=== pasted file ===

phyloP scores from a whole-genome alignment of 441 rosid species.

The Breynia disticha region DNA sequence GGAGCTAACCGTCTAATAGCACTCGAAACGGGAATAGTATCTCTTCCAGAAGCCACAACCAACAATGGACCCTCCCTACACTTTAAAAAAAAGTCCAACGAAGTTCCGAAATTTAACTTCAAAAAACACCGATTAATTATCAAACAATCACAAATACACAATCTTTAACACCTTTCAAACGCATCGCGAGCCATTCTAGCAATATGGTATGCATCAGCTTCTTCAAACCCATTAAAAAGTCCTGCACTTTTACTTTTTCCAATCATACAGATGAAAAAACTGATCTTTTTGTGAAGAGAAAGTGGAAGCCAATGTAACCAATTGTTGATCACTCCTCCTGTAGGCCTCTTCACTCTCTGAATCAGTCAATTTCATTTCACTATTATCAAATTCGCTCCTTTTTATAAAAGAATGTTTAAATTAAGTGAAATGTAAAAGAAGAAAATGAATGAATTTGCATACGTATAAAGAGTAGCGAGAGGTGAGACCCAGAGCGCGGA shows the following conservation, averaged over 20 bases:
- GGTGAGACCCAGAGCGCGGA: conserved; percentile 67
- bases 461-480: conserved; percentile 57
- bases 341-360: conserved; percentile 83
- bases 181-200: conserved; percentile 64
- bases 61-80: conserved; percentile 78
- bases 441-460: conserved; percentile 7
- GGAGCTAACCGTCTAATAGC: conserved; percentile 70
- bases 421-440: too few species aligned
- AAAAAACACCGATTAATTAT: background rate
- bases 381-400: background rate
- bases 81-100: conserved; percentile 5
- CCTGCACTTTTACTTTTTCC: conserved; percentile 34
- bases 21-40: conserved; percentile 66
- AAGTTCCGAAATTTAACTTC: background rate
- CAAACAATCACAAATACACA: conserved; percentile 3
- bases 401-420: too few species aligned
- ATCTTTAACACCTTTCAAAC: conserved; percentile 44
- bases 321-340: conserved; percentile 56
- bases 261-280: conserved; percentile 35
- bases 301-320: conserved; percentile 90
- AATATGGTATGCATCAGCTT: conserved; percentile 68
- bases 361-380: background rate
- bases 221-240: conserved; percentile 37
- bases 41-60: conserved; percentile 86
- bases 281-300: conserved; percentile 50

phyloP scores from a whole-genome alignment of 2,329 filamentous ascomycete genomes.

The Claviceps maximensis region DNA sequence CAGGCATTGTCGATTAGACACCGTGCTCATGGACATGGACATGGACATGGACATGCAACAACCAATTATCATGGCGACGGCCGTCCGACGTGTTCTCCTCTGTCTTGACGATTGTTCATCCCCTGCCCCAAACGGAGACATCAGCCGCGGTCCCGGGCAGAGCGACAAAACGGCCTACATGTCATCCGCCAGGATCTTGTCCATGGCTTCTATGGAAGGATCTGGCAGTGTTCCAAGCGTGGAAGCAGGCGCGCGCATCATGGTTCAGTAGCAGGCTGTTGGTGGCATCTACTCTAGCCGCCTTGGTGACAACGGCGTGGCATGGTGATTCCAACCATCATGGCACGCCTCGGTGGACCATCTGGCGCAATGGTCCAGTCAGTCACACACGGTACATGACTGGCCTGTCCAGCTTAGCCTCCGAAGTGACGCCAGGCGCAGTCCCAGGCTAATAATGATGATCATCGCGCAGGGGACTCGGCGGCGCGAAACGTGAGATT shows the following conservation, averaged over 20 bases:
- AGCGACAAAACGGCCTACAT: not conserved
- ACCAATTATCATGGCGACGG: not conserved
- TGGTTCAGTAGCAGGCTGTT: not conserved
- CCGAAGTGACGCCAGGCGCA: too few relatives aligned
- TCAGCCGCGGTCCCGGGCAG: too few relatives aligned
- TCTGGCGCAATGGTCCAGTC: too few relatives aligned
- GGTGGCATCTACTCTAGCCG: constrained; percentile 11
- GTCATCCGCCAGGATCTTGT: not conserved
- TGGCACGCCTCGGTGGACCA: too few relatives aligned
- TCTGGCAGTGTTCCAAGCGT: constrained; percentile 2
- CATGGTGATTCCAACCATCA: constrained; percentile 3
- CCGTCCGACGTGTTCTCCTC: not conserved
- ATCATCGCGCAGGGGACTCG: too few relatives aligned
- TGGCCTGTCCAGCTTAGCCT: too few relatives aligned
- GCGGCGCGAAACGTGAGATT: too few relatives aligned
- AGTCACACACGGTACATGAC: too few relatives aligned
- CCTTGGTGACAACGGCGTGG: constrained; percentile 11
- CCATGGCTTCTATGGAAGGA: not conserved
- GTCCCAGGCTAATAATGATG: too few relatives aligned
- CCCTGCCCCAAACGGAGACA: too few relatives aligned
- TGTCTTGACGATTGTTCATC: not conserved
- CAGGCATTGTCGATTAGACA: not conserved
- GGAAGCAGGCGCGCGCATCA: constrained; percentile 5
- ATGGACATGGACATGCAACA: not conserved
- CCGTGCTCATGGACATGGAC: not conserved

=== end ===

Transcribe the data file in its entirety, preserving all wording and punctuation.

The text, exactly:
phyloP scores from a whole-genome alignment of 441 rosid species.

The Breynia disticha region DNA sequence GGAGCTAACCGTCTAATAGCACTCGAAACGGGAATAGTATCTCTTCCAGAAGCCACAACCAACAATGGACCCTCCCTACACTTTAAAAAAAAGTCCAACGAAGTTCCGAAATTTAACTTCAAAAAACACCGATTAATTATCAAACAATCACAAATACACAATCTTTAACACCTTTCAAACGCATCGCGAGCCATTCTAGCAATATGGTATGCATCAGCTTCTTCAAACCCATTAAAAAGTCCTGCACTTTTACTTTTTCCAATCATACAGATGAAAAAACTGATCTTTTTGTGAAGAGAAAGTGGAAGCCAATGTAACCAATTGTTGATCACTCCTCCTGTAGGCCTCTTCACTCTCTGAATCAGTCAATTTCATTTCACTATTATCAAATTCGCTCCTTTTTATAAAAGAATGTTTAAATTAAGTGAAATGTAAAAGAAGAAAATGAATGAATTTGCATACGTATAAAGAGTAGCGAGAGGTGAGACCCAGAGCGCGGA shows the following conservation, averaged over 20 bases:
- GGTGAGACCCAGAGCGCGGA: conserved; percentile 67
- bases 461-480: conserved; percentile 57
- bases 341-360: conserved; percentile 83
- bases 181-200: conserved; percentile 64
- bases 61-80: conserved; percentile 78
- bases 441-460: conserved; percentile 7
- GGAGCTAACCGTCTAATAGC: conserved; percentile 70
- bases 421-440: too few species aligned
- AAAAAACACCGATTAATTAT: background rate
- bases 381-400: background rate
- bases 81-100: conserved; percentile 5
- CCTGCACTTTTACTTTTTCC: conserved; percentile 34
- bases 21-40: conserved; percentile 66
- AAGTTCCGAAATTTAACTTC: background rate
- CAAACAATCACAAATACACA: conserved; percentile 3
- bases 401-420: too few species aligned
- ATCTTTAACACCTTTCAAAC: conserved; percentile 44
- bases 321-340: conserved; percentile 56
- bases 261-280: conserved; percentile 35
- bases 301-320: conserved; percentile 90
- AATATGGTATGCATCAGCTT: conserved; percentile 68
- bases 361-380: background rate
- bases 221-240: conserved; percentile 37
- bases 41-60: conserved; percentile 86
- bases 281-300: conserved; percentile 50

phyloP scores from a whole-genome alignment of 2,329 filamentous ascomycete genomes.

The Claviceps maximensis region DNA sequence CAGGCATTGTCGATTAGACACCGTGCTCATGGACATGGACATGGACATGGACATGCAACAACCAATTATCATGGCGACGGCCGTCCGACGTGTTCTCCTCTGTCTTGACGATTGTTCATCCCCTGCCCCAAACGGAGACATCAGCCGCGGTCCCGGGCAGAGCGACAAAACGGCCTACATGTCATCCGCCAGGATCTTGTCCATGGCTTCTATGGAAGGATCTGGCAGTGTTCCAAGCGTGGAAGCAGGCGCGCGCATCATGGTTCAGTAGCAGGCTGTTGGTGGCATCTACTCTAGCCGCCTTGGTGACAACGGCGTGGCATGGTGATTCCAACCATCATGGCACGCCTCGGTGGACCATCTGGCGCAATGGTCCAGTCAGTCACACACGGTACATGACTGGCCTGTCCAGCTTAGCCTCCGAAGTGACGCCAGGCGCAGTCCCAGGCTAATAATGATGATCATCGCGCAGGGGACTCGGCGGCGCGAAACGTGAGATT shows the following conservation, averaged over 20 bases:
- AGCGACAAAACGGCCTACAT: not conserved
- ACCAATTATCATGGCGACGG: not conserved
- TGGTTCAGTAGCAGGCTGTT: not conserved
- CCGAAGTGACGCCAGGCGCA: too few relatives aligned
- TCAGCCGCGGTCCCGGGCAG: too few relatives aligned
- TCTGGCGCAATGGTCCAGTC: too few relatives aligned
- GGTGGCATCTACTCTAGCCG: constrained; percentile 11
- GTCATCCGCCAGGATCTTGT: not conserved
- TGGCACGCCTCGGTGGACCA: too few relatives aligned
- TCTGGCAGTGTTCCAAGCGT: constrained; percentile 2
- CATGGTGATTCCAACCATCA: constrained; percentile 3
- CCGTCCGACGTGTTCTCCTC: not conserved
- ATCATCGCGCAGGGGACTCG: too few relatives aligned
- TGGCCTGTCCAGCTTAGCCT: too few relatives aligned
- GCGGCGCGAAACGTGAGATT: too few relatives aligned
- AGTCACACACGGTACATGAC: too few relatives aligned
- CCTTGGTGACAACGGCGTGG: constrained; percentile 11
- CCATGGCTTCTATGGAAGGA: not conserved
- GTCCCAGGCTAATAATGATG: too few relatives aligned
- CCCTGCCCCAAACGGAGACA: too few relatives aligned
- TGTCTTGACGATTGTTCATC: not conserved
- CAGGCATTGTCGATTAGACA: not conserved
- GGAAGCAGGCGCGCGCATCA: constrained; percentile 5
- ATGGACATGGACATGCAACA: not conserved
- CCGTGCTCATGGACATGGAC: not conserved